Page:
University Press Roundup

Welcome to our weekly roundup of the best articles from the blogs of academic publishers! As always, if you particularly enjoy something or think that we missed an important post, please let us know in the comments. (And look back at our University Press Roundup Manifesto to see why we do this post every Friday.)

Yale University Press’s blog features a post by Jieun Baek, author of North Korea’s Hidden Revolution: How the Information Underground is Transforming a Closed Society. In this post, Baek seeks to dispel popular misconceptions surrounding North Korea, emphasizing the subtle changes that have influenced North Korean politics and government. For example, Baek addresses the relationship between the North Korean government and the circulation of foreign information and media. “Young people are taking more risks than ever before. People are trusting each other, watching each other’s backs, and building stronger bonds. The widespread grassroots marketization and unprecedented levels of access to foreign information now play a central role in changing the social consciousness of some North Korean citizens and are sparking subtle, yet irreversible, changes inside this country.” With regards to North Koreans themselves, Baek argues that their situation is a lot less hopeless than perceived, calling North Koreans an “extraordinarily resilient people.” “There is hope for positive change to emerge from inside this country. The people are the proof.”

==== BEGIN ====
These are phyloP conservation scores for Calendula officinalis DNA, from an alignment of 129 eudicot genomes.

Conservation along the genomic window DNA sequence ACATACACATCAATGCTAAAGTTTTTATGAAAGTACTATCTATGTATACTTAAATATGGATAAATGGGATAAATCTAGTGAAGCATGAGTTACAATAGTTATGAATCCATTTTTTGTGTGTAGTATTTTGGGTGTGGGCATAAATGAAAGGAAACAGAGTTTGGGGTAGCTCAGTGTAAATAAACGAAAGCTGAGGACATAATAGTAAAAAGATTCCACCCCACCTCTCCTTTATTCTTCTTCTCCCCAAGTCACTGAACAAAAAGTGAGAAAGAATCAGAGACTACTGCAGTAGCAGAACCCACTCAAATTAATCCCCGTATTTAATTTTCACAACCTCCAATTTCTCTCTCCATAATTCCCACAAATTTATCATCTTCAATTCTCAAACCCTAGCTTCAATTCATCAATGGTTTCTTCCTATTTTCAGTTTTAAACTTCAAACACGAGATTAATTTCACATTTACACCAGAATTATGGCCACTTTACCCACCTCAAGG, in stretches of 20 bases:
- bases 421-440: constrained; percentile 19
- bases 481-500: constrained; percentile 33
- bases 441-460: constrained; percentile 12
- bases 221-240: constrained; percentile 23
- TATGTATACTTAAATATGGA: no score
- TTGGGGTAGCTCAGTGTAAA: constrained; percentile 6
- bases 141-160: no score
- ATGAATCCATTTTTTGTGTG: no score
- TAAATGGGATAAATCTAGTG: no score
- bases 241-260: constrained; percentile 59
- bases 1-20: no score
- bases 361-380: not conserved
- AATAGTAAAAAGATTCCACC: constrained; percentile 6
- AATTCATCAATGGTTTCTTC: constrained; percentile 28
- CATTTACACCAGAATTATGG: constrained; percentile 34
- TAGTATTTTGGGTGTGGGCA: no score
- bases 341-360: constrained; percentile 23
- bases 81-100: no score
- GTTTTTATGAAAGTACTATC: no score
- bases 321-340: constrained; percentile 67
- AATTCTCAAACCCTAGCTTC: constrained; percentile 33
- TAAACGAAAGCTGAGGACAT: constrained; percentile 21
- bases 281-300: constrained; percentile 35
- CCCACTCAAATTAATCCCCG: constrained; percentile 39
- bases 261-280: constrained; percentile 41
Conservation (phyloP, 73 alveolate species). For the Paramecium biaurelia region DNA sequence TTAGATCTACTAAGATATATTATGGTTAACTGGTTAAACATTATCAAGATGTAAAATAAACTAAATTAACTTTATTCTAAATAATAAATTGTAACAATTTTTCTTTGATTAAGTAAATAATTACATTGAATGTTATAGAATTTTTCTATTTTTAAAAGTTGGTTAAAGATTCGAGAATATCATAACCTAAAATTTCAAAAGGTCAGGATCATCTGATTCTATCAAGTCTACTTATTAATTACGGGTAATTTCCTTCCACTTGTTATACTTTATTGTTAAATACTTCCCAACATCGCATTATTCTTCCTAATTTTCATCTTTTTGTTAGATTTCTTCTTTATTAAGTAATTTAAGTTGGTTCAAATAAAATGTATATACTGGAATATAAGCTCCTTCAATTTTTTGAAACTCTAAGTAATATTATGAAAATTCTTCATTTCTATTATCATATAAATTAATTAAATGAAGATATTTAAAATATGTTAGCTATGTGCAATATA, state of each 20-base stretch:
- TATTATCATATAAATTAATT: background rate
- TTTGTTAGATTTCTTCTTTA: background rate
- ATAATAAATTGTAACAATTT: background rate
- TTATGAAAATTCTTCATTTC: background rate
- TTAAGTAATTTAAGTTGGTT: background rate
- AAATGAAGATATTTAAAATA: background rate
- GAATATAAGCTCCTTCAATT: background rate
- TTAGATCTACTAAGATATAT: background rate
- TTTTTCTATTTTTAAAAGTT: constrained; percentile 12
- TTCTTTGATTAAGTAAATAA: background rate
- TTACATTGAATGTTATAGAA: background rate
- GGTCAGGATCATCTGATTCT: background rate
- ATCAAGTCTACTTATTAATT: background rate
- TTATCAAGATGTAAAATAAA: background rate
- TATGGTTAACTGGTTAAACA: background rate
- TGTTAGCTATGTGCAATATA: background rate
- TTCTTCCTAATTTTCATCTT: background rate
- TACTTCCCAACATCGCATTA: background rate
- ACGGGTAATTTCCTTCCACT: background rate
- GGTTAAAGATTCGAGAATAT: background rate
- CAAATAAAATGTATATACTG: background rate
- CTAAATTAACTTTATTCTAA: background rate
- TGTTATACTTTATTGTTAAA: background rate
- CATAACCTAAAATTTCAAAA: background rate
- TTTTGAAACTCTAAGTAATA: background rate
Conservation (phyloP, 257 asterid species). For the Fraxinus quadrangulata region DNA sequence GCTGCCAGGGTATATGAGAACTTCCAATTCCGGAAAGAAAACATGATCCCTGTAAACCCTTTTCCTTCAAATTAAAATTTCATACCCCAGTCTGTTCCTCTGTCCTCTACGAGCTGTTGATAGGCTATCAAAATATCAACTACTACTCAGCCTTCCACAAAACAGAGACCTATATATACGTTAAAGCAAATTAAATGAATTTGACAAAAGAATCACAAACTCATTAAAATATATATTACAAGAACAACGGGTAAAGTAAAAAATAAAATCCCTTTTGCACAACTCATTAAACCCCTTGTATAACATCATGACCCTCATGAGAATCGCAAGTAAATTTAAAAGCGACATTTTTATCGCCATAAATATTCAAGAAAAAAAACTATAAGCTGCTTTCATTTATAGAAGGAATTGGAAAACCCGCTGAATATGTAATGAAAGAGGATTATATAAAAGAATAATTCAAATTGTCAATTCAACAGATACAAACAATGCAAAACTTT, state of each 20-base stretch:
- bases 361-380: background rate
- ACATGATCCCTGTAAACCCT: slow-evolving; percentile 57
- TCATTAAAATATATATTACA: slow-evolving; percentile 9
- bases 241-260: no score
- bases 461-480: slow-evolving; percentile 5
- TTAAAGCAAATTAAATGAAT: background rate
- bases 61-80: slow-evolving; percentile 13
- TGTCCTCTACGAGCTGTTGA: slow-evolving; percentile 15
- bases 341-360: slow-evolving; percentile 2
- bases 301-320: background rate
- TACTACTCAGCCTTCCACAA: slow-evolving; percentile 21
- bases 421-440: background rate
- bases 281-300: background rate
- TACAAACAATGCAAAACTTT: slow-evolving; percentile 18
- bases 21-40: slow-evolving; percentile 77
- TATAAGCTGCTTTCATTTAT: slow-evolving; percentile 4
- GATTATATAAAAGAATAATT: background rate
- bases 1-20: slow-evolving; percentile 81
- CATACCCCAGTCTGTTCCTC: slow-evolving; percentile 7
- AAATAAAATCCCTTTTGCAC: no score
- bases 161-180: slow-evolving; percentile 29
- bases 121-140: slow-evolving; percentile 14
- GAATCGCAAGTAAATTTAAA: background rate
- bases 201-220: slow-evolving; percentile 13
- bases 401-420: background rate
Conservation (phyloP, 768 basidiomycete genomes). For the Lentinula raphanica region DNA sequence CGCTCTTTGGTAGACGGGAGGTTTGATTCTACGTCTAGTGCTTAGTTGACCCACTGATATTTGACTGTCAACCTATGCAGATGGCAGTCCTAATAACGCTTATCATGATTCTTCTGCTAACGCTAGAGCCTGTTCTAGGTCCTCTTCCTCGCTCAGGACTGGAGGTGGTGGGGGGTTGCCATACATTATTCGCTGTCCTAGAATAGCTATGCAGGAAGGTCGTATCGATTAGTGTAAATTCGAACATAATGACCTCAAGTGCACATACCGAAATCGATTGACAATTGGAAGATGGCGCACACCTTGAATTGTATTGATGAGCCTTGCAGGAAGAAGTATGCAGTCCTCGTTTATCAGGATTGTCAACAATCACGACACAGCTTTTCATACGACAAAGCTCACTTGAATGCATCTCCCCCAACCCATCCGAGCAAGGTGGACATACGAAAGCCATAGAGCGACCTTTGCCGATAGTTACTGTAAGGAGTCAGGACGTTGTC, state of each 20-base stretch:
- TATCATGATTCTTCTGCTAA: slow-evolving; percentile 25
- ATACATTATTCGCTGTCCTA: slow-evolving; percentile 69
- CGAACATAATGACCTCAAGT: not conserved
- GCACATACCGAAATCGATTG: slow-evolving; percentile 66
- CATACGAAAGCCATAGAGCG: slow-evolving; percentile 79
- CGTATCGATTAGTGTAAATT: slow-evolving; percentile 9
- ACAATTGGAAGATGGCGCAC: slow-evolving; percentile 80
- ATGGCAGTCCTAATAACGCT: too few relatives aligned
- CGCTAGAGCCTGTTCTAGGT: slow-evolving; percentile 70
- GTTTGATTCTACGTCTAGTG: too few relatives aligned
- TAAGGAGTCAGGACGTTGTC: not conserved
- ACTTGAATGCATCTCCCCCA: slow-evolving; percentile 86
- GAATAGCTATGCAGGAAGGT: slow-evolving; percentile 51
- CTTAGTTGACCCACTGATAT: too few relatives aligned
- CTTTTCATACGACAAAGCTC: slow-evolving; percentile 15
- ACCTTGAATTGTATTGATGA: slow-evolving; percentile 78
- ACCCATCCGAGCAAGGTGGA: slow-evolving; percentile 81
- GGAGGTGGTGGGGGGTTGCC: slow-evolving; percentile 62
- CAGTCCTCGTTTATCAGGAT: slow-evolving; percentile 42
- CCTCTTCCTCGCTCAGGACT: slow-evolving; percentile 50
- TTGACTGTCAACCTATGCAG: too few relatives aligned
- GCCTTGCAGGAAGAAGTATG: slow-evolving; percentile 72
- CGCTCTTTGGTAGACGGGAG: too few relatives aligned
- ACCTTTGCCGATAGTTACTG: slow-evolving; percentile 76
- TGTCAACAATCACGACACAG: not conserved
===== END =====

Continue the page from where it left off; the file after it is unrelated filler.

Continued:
This week, Duke University Press commemorated the 75th anniversary of the attack on Pearl Harbor with a post on Memorializing Pearl Harbor: Unfinished Histories and the Work of Remembrance by Geoffrey M. White and A Date Which Will Live: Pearl Harbor in American Memory by Emily S. Rosenberg. Memorializing Pearl Harbor focuses on the challenges that come with representing the attack on Pearl Harbor, and more broadly, examines public mediums through which history is “re-presented.” This book also considers the effect of the Pearl Harbor memorial on Japanese Americans and veterans. “The memorial has become a place where Japanese veterans have come to seek recognition and reconciliation, where Japanese Americans have sought to correct narratives of racial mistrust, and where Native Hawaiians have challenged their ongoing erasure from their own land.” On the other hand, A Date Which Will Live focuses on Pearl Harbor’s influence on American culture and memory. “In doing so, she discusses the recent “memory boom” in American culture; the movement to exonerate the military commanders at Pearl Harbor, Admiral Husband Kimmel and General Walter Short; the political mobilization of various groups during the culture and history ‘wars’ of the 1990s, and the spectacle surrounding the movie Pearl Harbor.”